“It’s no longer just some hacker in the back room somewhere. You’re now dealing with a well-networked criminal element who are very well armed for what they do. Just like the businesses they target, they have their own internal hierarchy and they tend to specialise in certain industries, as this expertise allows them to get the best possible return from stolen goods and services.”

Business is booming in the world of online payment fraud as it’s been estimated more than half a billion dollars of fraudulent payments are made in Australia each year. Some experts believe the costs to businesses on a global scale could be upwards of $55 billion and that’s before accounting for the additional operational expenses of prevention systems.

What are some of the new tools that merchants have available to them for preventing this onslaught of fraudulent activity? A useful tool according to Don, is device fingerprinting which is an innovative system that allows merchants to instantly identify the device that a transaction is being made from.

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“Every device that’s logged onto the internet has a certain set of characteristics that are as unique as a fingerprint. So, if you’re making a transaction from a computer, your mobile phone or a gaming device, we’re able to identify that device in real time and combine it with our own data in order to make an instant decision about whether that transaction is legitimate or not.”

While tools like this are making life much harder for online crooks, that hasn’t stopped criminals from using technology themselves to prevent detection. Many fraudsters have begun using proxy IP addresses to prevent their location from being identified. Transactions being initiated from overseas are normally a red flag for most local businesses but these proxy addresses allow scammers to appear as if they’re in the same country.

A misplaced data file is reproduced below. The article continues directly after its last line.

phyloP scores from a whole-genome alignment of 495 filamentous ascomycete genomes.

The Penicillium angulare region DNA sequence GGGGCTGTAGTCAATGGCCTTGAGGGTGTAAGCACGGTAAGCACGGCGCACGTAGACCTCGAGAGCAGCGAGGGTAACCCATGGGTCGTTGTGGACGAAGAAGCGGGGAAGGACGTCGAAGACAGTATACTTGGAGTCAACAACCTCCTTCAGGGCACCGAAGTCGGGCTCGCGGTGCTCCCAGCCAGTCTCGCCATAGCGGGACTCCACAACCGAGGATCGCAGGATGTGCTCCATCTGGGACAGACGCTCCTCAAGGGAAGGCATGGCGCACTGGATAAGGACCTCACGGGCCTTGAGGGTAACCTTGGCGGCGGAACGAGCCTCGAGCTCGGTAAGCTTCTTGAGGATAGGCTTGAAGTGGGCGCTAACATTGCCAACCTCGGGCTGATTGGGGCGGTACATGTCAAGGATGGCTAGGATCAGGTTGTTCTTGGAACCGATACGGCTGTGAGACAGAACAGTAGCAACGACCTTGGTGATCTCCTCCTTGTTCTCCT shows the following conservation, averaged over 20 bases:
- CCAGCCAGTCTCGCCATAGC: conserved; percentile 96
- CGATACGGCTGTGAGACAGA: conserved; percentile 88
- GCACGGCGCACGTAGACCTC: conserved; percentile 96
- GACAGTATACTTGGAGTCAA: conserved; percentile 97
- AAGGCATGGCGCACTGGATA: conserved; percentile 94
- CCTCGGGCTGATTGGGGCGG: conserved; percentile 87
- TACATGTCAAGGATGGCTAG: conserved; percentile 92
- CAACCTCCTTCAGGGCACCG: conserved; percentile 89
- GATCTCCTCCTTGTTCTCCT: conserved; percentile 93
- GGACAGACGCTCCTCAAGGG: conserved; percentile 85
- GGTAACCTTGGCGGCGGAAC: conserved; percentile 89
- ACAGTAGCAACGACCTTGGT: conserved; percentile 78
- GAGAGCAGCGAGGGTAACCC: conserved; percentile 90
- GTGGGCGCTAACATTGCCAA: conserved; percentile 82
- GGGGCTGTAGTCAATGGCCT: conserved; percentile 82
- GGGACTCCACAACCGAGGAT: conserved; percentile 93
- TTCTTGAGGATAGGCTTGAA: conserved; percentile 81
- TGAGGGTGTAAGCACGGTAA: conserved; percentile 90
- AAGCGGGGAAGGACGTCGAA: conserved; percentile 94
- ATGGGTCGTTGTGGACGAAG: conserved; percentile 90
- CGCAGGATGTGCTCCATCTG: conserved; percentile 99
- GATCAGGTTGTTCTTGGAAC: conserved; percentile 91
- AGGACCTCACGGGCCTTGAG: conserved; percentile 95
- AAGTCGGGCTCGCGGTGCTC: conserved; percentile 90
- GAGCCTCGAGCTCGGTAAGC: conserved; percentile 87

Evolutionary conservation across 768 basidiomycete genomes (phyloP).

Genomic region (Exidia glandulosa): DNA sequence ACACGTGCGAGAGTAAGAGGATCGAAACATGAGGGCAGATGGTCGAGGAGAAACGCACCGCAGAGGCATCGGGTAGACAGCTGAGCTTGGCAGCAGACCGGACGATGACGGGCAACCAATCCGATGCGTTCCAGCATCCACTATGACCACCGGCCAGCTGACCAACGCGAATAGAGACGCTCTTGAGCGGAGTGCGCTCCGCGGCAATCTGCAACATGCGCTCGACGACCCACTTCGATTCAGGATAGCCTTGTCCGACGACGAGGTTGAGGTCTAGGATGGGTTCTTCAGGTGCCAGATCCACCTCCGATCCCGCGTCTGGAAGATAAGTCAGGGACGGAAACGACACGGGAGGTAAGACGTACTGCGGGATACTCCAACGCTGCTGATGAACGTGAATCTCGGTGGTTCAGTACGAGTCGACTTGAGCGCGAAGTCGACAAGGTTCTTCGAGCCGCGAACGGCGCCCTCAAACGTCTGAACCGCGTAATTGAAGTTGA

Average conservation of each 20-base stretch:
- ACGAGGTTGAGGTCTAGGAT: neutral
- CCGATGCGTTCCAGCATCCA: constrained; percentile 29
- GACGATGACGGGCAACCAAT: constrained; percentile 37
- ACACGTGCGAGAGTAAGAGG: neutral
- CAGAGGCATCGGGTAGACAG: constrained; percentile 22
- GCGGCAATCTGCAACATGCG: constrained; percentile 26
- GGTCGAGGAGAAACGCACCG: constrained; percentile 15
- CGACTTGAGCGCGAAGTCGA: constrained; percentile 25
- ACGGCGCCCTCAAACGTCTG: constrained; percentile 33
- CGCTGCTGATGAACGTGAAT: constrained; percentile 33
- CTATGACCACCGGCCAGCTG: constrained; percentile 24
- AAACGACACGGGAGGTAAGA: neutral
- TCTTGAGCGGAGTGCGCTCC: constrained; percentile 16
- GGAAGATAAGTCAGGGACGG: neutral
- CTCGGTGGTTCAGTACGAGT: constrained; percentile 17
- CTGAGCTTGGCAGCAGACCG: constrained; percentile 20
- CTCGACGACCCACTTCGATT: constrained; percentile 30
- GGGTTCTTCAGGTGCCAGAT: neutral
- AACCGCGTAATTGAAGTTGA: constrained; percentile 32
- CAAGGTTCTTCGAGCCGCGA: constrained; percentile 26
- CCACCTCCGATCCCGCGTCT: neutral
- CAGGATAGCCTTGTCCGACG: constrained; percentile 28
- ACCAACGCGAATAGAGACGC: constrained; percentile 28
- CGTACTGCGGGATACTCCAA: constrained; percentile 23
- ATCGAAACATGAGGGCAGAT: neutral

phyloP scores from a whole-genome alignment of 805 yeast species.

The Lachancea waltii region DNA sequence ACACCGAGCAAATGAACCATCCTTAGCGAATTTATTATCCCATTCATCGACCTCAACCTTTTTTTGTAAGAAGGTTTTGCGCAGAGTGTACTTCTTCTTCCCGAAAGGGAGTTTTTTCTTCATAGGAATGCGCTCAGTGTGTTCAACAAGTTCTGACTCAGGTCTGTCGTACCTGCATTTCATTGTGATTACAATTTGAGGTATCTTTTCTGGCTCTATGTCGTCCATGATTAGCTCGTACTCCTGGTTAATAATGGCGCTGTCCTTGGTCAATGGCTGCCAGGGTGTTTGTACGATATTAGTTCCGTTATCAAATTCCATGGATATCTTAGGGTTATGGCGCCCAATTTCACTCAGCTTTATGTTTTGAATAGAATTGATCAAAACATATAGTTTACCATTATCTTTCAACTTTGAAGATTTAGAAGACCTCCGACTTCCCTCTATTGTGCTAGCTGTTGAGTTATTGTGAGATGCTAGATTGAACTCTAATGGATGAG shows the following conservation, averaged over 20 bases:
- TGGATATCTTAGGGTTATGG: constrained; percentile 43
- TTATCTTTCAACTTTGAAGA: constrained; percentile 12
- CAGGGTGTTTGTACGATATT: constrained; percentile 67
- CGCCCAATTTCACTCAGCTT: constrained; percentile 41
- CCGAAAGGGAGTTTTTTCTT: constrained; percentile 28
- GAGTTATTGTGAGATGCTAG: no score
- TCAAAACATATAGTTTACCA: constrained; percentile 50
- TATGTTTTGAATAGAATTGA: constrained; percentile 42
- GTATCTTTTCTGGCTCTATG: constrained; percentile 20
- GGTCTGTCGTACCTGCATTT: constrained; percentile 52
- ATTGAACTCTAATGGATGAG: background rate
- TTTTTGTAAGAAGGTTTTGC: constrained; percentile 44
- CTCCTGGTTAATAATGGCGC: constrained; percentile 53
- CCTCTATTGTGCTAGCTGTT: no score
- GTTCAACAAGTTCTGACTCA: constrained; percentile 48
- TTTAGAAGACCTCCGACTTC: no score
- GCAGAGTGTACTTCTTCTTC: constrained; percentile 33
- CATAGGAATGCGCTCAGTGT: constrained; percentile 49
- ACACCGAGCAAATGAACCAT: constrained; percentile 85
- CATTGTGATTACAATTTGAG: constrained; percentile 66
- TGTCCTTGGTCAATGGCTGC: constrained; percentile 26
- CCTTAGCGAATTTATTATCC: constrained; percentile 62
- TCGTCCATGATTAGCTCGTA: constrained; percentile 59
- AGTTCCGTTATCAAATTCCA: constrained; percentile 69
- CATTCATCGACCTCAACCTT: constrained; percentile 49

Card-not-present (CNP) fraud, the leading cause of online fraud, increased from $323 million to $402 million in Australia during the last financial year, a jump of 13%."

“This led us to developing what we call a proxy piercer,” says Don. “It’s a piece of technology that’s designed to examine the proxy provided during a transaction and determine whether the buyer is telling the truth or not about their location.”

As this cat and mouse game continues, many businesses might wonder how they’re expected to keep pace with the new tech-enabled tactics of online fraudsters. This is where a flexible payments system such as Braintree comes in handy as it can be partnered with multiple third-party integrations.

While fraud protection services may seem like a no-brainer for businesses that process hundreds or thousands of consumer transactions every day, there is still some reluctance among those businesses or enterprises that process a lower volume of significantly larger B2B transactions. However, this complacency creates an ideal target for fraudsters.

“We see more B2B businesses moving online because the economics are better for them with online ordering systems and online operations. Because some of these B2B businesses have a lower volume of transactions, they tend to drop their guard in terms of fraud prevention. This means criminals can get in and hit pretty hard with large transactions before they’re detected. If they can find a buyer for whatever they’re stealing, then your business becomes a target, no matter your industry.”

With such determined criminal outfits to contend with, Don is pragmatic about stopping fraud completely, “If you want to stop fraud, then stop taking orders online.” That being said, the idea he says is to put as many hurdles in front of criminals as possible and they’ll have no choice but to move on to the next easy target. Either way, online fraud is here to stay it seems, so it’s up to businesses to protect themselves any way they can.